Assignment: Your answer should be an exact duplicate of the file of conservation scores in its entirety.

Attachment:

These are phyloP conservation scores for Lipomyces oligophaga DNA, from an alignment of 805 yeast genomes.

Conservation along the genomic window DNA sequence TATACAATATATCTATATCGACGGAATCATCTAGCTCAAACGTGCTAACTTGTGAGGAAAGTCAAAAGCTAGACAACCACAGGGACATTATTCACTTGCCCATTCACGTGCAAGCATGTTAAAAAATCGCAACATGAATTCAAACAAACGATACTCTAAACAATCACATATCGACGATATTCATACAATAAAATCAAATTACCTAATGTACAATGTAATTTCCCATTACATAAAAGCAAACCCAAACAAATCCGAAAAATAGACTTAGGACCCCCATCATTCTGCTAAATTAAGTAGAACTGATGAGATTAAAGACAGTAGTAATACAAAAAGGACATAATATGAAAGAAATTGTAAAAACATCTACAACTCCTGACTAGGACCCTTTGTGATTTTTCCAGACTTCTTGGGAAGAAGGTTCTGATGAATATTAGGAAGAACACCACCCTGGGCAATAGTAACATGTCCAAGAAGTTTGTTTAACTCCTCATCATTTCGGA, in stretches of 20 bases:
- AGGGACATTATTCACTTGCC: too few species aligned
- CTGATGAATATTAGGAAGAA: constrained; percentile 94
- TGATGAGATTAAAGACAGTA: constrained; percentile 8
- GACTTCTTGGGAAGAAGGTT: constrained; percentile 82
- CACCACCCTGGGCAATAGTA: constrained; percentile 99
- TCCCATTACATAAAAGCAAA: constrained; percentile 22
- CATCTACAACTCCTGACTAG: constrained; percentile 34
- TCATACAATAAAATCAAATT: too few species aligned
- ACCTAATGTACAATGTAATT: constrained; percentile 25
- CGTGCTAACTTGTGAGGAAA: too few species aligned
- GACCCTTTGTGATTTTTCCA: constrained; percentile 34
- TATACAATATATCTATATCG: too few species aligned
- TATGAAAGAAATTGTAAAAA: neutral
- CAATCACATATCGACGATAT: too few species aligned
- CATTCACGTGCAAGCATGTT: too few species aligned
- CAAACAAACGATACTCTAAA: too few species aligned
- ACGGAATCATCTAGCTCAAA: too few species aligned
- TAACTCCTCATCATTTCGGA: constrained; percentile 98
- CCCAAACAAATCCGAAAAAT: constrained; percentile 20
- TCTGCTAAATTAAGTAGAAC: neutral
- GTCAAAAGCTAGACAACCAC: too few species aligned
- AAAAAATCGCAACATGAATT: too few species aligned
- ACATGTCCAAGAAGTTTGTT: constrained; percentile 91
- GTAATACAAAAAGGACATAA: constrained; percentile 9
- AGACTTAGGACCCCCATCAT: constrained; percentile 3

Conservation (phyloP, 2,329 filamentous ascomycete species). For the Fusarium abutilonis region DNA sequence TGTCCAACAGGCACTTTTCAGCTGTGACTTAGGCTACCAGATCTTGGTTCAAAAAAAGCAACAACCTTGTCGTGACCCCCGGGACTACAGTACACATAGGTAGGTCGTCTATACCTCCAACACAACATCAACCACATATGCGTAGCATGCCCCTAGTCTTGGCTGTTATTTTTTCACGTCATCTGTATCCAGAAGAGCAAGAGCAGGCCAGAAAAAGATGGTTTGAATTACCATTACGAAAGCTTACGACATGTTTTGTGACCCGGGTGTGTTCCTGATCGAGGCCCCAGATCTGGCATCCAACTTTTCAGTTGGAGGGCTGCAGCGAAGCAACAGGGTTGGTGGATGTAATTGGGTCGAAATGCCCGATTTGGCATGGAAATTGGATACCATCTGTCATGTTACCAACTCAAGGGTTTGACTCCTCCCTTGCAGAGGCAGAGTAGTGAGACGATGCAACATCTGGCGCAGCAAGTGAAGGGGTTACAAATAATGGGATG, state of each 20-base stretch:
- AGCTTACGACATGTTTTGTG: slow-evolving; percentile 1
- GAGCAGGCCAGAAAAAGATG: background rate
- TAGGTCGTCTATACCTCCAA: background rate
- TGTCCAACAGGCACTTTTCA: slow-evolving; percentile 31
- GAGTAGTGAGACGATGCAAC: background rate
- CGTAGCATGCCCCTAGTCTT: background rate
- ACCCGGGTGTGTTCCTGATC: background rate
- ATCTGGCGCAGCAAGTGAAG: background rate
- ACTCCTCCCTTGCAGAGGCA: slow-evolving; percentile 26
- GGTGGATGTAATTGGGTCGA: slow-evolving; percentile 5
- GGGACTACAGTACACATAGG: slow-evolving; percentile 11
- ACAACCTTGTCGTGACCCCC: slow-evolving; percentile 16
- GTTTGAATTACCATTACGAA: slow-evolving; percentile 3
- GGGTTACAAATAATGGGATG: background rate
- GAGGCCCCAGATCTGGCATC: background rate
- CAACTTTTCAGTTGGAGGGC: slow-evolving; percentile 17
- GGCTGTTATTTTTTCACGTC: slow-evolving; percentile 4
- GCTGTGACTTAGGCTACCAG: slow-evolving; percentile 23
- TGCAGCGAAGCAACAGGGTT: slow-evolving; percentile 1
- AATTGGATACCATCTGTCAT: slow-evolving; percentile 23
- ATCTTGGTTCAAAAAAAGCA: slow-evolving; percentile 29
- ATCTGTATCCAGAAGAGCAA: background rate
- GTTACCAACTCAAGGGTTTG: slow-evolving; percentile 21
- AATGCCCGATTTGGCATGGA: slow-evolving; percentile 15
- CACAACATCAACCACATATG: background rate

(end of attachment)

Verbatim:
These are phyloP conservation scores for Lipomyces oligophaga DNA, from an alignment of 805 yeast genomes.

Conservation along the genomic window DNA sequence TATACAATATATCTATATCGACGGAATCATCTAGCTCAAACGTGCTAACTTGTGAGGAAAGTCAAAAGCTAGACAACCACAGGGACATTATTCACTTGCCCATTCACGTGCAAGCATGTTAAAAAATCGCAACATGAATTCAAACAAACGATACTCTAAACAATCACATATCGACGATATTCATACAATAAAATCAAATTACCTAATGTACAATGTAATTTCCCATTACATAAAAGCAAACCCAAACAAATCCGAAAAATAGACTTAGGACCCCCATCATTCTGCTAAATTAAGTAGAACTGATGAGATTAAAGACAGTAGTAATACAAAAAGGACATAATATGAAAGAAATTGTAAAAACATCTACAACTCCTGACTAGGACCCTTTGTGATTTTTCCAGACTTCTTGGGAAGAAGGTTCTGATGAATATTAGGAAGAACACCACCCTGGGCAATAGTAACATGTCCAAGAAGTTTGTTTAACTCCTCATCATTTCGGA, in stretches of 20 bases:
- AGGGACATTATTCACTTGCC: too few species aligned
- CTGATGAATATTAGGAAGAA: constrained; percentile 94
- TGATGAGATTAAAGACAGTA: constrained; percentile 8
- GACTTCTTGGGAAGAAGGTT: constrained; percentile 82
- CACCACCCTGGGCAATAGTA: constrained; percentile 99
- TCCCATTACATAAAAGCAAA: constrained; percentile 22
- CATCTACAACTCCTGACTAG: constrained; percentile 34
- TCATACAATAAAATCAAATT: too few species aligned
- ACCTAATGTACAATGTAATT: constrained; percentile 25
- CGTGCTAACTTGTGAGGAAA: too few species aligned
- GACCCTTTGTGATTTTTCCA: constrained; percentile 34
- TATACAATATATCTATATCG: too few species aligned
- TATGAAAGAAATTGTAAAAA: neutral
- CAATCACATATCGACGATAT: too few species aligned
- CATTCACGTGCAAGCATGTT: too few species aligned
- CAAACAAACGATACTCTAAA: too few species aligned
- ACGGAATCATCTAGCTCAAA: too few species aligned
- TAACTCCTCATCATTTCGGA: constrained; percentile 98
- CCCAAACAAATCCGAAAAAT: constrained; percentile 20
- TCTGCTAAATTAAGTAGAAC: neutral
- GTCAAAAGCTAGACAACCAC: too few species aligned
- AAAAAATCGCAACATGAATT: too few species aligned
- ACATGTCCAAGAAGTTTGTT: constrained; percentile 91
- GTAATACAAAAAGGACATAA: constrained; percentile 9
- AGACTTAGGACCCCCATCAT: constrained; percentile 3

Conservation (phyloP, 2,329 filamentous ascomycete species). For the Fusarium abutilonis region DNA sequence TGTCCAACAGGCACTTTTCAGCTGTGACTTAGGCTACCAGATCTTGGTTCAAAAAAAGCAACAACCTTGTCGTGACCCCCGGGACTACAGTACACATAGGTAGGTCGTCTATACCTCCAACACAACATCAACCACATATGCGTAGCATGCCCCTAGTCTTGGCTGTTATTTTTTCACGTCATCTGTATCCAGAAGAGCAAGAGCAGGCCAGAAAAAGATGGTTTGAATTACCATTACGAAAGCTTACGACATGTTTTGTGACCCGGGTGTGTTCCTGATCGAGGCCCCAGATCTGGCATCCAACTTTTCAGTTGGAGGGCTGCAGCGAAGCAACAGGGTTGGTGGATGTAATTGGGTCGAAATGCCCGATTTGGCATGGAAATTGGATACCATCTGTCATGTTACCAACTCAAGGGTTTGACTCCTCCCTTGCAGAGGCAGAGTAGTGAGACGATGCAACATCTGGCGCAGCAAGTGAAGGGGTTACAAATAATGGGATG, state of each 20-base stretch:
- AGCTTACGACATGTTTTGTG: slow-evolving; percentile 1
- GAGCAGGCCAGAAAAAGATG: background rate
- TAGGTCGTCTATACCTCCAA: background rate
- TGTCCAACAGGCACTTTTCA: slow-evolving; percentile 31
- GAGTAGTGAGACGATGCAAC: background rate
- CGTAGCATGCCCCTAGTCTT: background rate
- ACCCGGGTGTGTTCCTGATC: background rate
- ATCTGGCGCAGCAAGTGAAG: background rate
- ACTCCTCCCTTGCAGAGGCA: slow-evolving; percentile 26
- GGTGGATGTAATTGGGTCGA: slow-evolving; percentile 5
- GGGACTACAGTACACATAGG: slow-evolving; percentile 11
- ACAACCTTGTCGTGACCCCC: slow-evolving; percentile 16
- GTTTGAATTACCATTACGAA: slow-evolving; percentile 3
- GGGTTACAAATAATGGGATG: background rate
- GAGGCCCCAGATCTGGCATC: background rate
- CAACTTTTCAGTTGGAGGGC: slow-evolving; percentile 17
- GGCTGTTATTTTTTCACGTC: slow-evolving; percentile 4
- GCTGTGACTTAGGCTACCAG: slow-evolving; percentile 23
- TGCAGCGAAGCAACAGGGTT: slow-evolving; percentile 1
- AATTGGATACCATCTGTCAT: slow-evolving; percentile 23
- ATCTTGGTTCAAAAAAAGCA: slow-evolving; percentile 29
- ATCTGTATCCAGAAGAGCAA: background rate
- GTTACCAACTCAAGGGTTTG: slow-evolving; percentile 21
- AATGCCCGATTTGGCATGGA: slow-evolving; percentile 15
- CACAACATCAACCACATATG: background rate